And to be honest, I need to laugh right now. Even in normal times, I’m not an optimist like Annie, and these are not normal times. This is not going to be an essay that tells you, “When you are isolating at home, trying to juggle work and childcare and family dynamics, and missing your usual support network and coping mechanisms and looking to the future with anxiety and confusion: be Annie, not Macbeth!” I’m feeling a lot more Macbeth. “Tomorrow and tomorrow and tomorrow” has never felt quite so relatable as it does now that every day feels so much the same. I’m losing track of my usual markers of time, and the horizon at which things will feel safe or normal again is constantly receding.

In circumstances like this, the best wisdom I know is not to dwell too much upon tomorrow at all. During the Sermon on the Mount, Jesus says: “do not worry about tomorrow, for tomorrow will worry about itself. Each day has enough trouble of its own” (Matthew 6:34). I don’t think that is an exhortation not to plan or not to prepare—Jesus is big on preparation elsewhere, certainly. Rather, it is an exhortation not to fixate—not to ruminate—not to panic. Get through each day one at a time.

Neither Annie nor Macbeth get this. Macbeth is so depressed about what tomorrow may bring that he wants to snuff out the candle of today as well. Annie, on the other hand, is so confident that everything will be better tomorrow that she doesn’t address that today might very well matter in that outcome. Translating that to my life right now, on one hand, when the family tempers start rising in isolation frustration, I don’t need to exacerbate my frustration by thinking “and it’ll be the same tomorrow, and the day after that, and the day after that!” The future should not be a burden that makes today worse. On the other, when I sit down to plan out homebound activities, I shouldn’t just chuck my notebook out the window and say, “It’ll all be better tomorrow!” The future should not be an excuse to avoid doing what is necessary now.

Instead, I need to deal with today: today’s tempers, today’s actions, today’s anxieties, today’s joys. Today and today and today. No more, no less.

 
P.S. For additional ridiculous humor, you can read the title of the essay, “Annie and Macbeth,” to the tune of “Bennie and the Jets.”

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The Toll

An adaptation of John Donne’s Devotions Upon Emergent Occasions, Meditation 17
By: Lindsay Lawley Rerecich
 
Perhaps the latest person added to the coronavirus infection toll is so sick that she neither knows nor cares where the toll stands. Perhaps I myself am an unacknowledged part of that same toll in greater ignorance: carrying danger around in my respiratory system while I feel no symptoms at all. Now more than ever, I am aware of our connectedness. What I do could infect or protect my neighbor; what my neighbor does could infect or protect me. We are one body.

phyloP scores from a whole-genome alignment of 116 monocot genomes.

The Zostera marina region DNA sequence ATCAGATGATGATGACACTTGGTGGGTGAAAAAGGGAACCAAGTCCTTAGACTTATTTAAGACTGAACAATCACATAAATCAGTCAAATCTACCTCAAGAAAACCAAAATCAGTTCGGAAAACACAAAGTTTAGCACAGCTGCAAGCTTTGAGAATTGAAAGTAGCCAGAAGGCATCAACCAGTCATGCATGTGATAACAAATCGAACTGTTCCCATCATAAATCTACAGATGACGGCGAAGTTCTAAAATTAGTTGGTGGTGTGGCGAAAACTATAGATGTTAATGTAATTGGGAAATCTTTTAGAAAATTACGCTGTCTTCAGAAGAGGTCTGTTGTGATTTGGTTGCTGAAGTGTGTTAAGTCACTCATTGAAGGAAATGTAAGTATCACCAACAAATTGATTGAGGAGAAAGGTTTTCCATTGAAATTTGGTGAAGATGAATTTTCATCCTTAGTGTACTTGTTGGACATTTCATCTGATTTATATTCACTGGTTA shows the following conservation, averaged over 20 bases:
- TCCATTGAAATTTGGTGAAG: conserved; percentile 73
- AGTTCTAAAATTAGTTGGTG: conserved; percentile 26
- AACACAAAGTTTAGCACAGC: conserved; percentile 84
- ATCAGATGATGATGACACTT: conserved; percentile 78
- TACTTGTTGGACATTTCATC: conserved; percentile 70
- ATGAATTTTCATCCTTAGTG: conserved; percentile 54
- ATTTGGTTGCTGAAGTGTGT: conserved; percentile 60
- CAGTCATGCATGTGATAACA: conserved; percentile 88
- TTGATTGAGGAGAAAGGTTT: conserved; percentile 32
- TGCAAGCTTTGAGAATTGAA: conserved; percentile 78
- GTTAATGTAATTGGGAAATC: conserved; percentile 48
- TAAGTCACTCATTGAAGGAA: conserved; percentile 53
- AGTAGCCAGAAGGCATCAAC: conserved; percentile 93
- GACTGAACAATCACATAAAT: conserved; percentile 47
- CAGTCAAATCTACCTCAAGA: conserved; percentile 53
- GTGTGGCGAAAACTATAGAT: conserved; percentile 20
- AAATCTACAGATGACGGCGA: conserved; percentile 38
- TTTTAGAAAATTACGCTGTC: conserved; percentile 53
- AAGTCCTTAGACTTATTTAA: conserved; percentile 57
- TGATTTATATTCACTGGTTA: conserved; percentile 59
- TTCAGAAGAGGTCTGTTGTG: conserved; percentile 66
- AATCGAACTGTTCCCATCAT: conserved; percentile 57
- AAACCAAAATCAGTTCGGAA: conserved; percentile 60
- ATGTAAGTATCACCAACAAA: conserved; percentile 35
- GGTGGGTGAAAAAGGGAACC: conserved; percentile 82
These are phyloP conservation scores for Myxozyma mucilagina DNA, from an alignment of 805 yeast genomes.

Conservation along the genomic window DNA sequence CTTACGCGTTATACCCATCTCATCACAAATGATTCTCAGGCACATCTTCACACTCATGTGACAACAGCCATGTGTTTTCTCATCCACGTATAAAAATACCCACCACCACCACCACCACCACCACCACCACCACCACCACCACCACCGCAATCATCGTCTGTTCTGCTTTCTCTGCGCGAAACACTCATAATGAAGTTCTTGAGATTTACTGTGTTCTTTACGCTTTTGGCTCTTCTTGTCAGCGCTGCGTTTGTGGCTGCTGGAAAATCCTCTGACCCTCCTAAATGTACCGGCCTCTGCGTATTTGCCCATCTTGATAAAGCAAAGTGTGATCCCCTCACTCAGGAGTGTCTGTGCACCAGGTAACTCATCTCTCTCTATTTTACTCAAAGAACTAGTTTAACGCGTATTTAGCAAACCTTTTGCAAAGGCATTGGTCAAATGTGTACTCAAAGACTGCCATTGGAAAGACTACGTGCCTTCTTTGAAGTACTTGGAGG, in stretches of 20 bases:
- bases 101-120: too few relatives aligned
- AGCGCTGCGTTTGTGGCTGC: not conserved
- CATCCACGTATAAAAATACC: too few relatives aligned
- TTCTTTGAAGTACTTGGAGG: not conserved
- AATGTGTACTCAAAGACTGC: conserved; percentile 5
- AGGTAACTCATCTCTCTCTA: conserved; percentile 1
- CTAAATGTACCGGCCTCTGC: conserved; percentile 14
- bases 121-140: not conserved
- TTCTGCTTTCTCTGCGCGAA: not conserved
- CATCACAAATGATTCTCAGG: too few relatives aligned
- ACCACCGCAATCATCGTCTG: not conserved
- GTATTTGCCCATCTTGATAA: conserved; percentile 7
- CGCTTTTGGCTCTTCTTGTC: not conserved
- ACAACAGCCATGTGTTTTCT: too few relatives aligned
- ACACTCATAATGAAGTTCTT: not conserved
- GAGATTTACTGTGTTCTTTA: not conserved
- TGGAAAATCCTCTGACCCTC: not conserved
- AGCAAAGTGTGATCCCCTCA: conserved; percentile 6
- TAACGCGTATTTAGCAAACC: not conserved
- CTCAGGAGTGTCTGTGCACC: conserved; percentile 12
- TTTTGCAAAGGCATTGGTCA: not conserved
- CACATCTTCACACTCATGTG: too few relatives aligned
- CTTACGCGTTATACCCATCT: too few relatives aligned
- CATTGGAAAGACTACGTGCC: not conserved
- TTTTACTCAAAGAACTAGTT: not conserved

I am used to hearing that sort of language from church. In 1 Corinthians, the Apostle Paul writes that no body part can say “I am not part of the body” because they are all connected. But as the novel coronavirus first emerged, that is precisely what many of us did. News outlets, leaders, and individuals insisted that this disease was a problem for someone else, somewhere else. And yet, it spread—interpersonally, internationally, inexorably—and now the whole Human Body is sick, watching the toll climb.
 
English speakers did not start talking about a toll as an assessment of damage until fairly recently, in the late nineteenth century. Long before then, though, the tolling of church bells brought people news of births, marriages, alarms, and deaths… the latter, I imagine, ringing in a slow, solemn dirge. There is not an etymological connection between these two tolls—the funeral bells and the death counts—but there is an emotional one. Our smartphones and screens are the church bells now, relentlessly ringing fresh news of another case reported, another restriction passed, another shortage feared, another life lost. Who can shut their ears to so many bells?
 
Meanwhile, isolation and social distancing try to make us islands to and from which the virus cannot spread. This makes sense biologically, and by observing these practices, we may force the tolling bells to slow their clamor and the tolls of infection and death to slow their rise. But such isolation, important as it is physically, must not extend psychologically and spiritually.
 
No one is really an island, completely whole alone. Every one of us is part of the human mainland. When a wave washes away even a single grain of sand from our collective shore, we are all the lesser for it. Every increase in the death toll, every ring of the bell, reminds me that life is fragile—mine included. I do not need to know for whom the bell tolls; it tolls for me.